Winner of two world championships and three Tours de France, Greg LeMond is one of the top names in the history of the sport. He was the first American to win the Tour and, after Lance Armstrong’s disqualification, the only one still on the record books.
His career successes also include five Tour stages, one in the Giro, the 1982 Tour de L’Avenir and the 1983 Critérium du Dauphiné Libéré.
Beyond those wins, he was a rider who was known for his early use of clipless pedals, aero helmets and time trial bars, earning him the tag of being an innovator. He has continued that post-career with his framebuilding company and his current carbon-fibre development partnership with Deakin University.
LeMond has also earned the reputation of being someone with a strong character, who will speak out against doping and rock the boat where he feels it is necessary. He stood up to Lance Armstrong and endured years of derision for doing so, as well as seeing his bike brand being dropped by the Trek company. Armstrong finally admitted that he had doped for much of his career.
Now 56 years of age, LeMond shares his life lessons with CyclingTips. In this latest edition of our What I’ve Learned series, he talks about his background, his experiences with former teammates Bernard Hinault and Laurent Fignon, the 1987 hunting accident which almost killed him, his anti-doping stance, the importance of compassion and the value of perseverance.
I had attention deficit disorder (ADD) as a kid. I was wild. My sister was a world class gymnast. Man, she was so focused and, unlike me, she was great in school. But when I started riding, it really opened my mind. With the way exercise affected me, I was suddenly able to absorb what I read and pay attention.
Looking back, I think ADD ended up being part of my athletic success. Instead of looking at it as a problem, there are some good advantages. You can hyperfocus and you usually have a very creative and imaginative mind. A curious mind. But in today’s society, you don’t fit into that little envelope of what’s supposed to be appropriate. A lot of people with ADD get left behind. I do think cycling definitely changed the direction of my life in a really positive way.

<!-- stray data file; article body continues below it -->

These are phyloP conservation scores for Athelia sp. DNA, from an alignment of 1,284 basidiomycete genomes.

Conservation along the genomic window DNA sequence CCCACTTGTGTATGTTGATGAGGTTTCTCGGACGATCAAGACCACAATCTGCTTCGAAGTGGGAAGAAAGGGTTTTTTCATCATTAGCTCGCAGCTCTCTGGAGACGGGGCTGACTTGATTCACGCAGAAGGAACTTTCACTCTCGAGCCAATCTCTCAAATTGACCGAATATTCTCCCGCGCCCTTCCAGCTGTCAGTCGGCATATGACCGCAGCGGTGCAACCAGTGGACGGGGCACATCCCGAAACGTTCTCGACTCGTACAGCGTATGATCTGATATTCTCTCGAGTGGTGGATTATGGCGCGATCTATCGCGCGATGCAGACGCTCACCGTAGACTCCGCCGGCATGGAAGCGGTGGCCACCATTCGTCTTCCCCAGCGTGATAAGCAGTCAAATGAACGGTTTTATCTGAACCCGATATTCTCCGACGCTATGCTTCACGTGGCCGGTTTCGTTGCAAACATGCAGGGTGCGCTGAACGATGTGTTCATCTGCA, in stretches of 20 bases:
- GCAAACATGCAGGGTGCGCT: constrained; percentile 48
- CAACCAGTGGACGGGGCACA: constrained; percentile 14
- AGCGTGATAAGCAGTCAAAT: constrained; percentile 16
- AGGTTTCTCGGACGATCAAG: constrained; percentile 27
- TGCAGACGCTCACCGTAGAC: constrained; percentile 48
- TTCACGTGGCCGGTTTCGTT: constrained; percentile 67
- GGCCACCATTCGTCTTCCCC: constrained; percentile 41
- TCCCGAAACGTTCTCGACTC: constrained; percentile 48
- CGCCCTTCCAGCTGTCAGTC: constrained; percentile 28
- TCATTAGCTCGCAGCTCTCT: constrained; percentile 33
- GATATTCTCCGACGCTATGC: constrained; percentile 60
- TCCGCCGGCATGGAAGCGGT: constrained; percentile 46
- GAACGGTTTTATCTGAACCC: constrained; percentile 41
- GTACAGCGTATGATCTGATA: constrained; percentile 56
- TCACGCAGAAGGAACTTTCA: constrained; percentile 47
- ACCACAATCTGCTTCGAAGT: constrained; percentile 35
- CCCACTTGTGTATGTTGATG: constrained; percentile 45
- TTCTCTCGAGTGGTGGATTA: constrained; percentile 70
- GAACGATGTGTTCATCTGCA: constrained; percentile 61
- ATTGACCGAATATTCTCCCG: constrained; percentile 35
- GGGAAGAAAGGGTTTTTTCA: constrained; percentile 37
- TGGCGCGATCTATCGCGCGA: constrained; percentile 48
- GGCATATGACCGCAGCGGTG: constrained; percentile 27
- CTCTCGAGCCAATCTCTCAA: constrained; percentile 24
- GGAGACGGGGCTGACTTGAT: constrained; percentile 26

My parents instilled a sense of morality in me. When I was 12 years old, I had to work for everything I got. I discovered fly fishing and I needed a fly. I actually couldn’t afford it, but I wanted to go fishing. So I tried to steal a Chinese-made fly by poking it through the bag and sticking the fly into my finger. There I was, a 12 year old kid so guilty, looking around. And then, when I turned around, there’s a guy about six feet tall right behind me, who saw exactly what was going on. He called my mom about it. Man, when you let your mom down…that was the last thing I ever stole. My parents did a phenomenal job.
The way I see cheating, it’s kind of like if you have a 90 degree turn to the finish, but you could miss the turn and go a shorter way straight to the finish line… Maybe you could do it, but you’d cheat yourself. What is the point?
Speaking of going the wrong way, I remember Bruno Cornillet in the Coors Classic in 1986. He was on the Peugeot team, and was in a breakaway. The police led him off the course three, four or five kilometres before the finish and I won the sprint.
The UCI wouldn’t give Cornillet the first place. They insisted on it, and I refused to go on the podium. I’m like, ‘I’m not taking it. No way.’ Finally I convinced the race organisers, the UCI, to give Cornillet the victory. He became my teammate five or six years later, and he came up to me and thanked me.
But that was normal, he should have won. Maybe some riders would have taken it, it would have been another victory for their careers. But what would it mean to me? I didn’t care. You lose so many races in racing, so if you’re going to take a victory, do it right. I’m glad I stuck with that type of mentality.
Being shot in a hunting accident taught me one thing in particular: that life can be very short. At the time we had to downplay what happened. I was minutes from death and I lost 60, 70 percent of my blood volume and my right lung collapsed. I went from 148 pounds, 68 kilos, to 119 pounds in five weeks. What I lost was all muscle mass.
Then I ended up having another surgery that July. After being shot, I’d had open surgery on my stomach, nine inches long, and the way they sutured it together meant it was fairly common that your intestines could stick to it and cause intestinal blocks.
I was with my dad in Chinatown, San Francisco and my stomach started hurting. I thought I had food poisoning, and it turned out to be an intestinal block. It was one of the most painful things I’ve experienced. And I had to have another operation.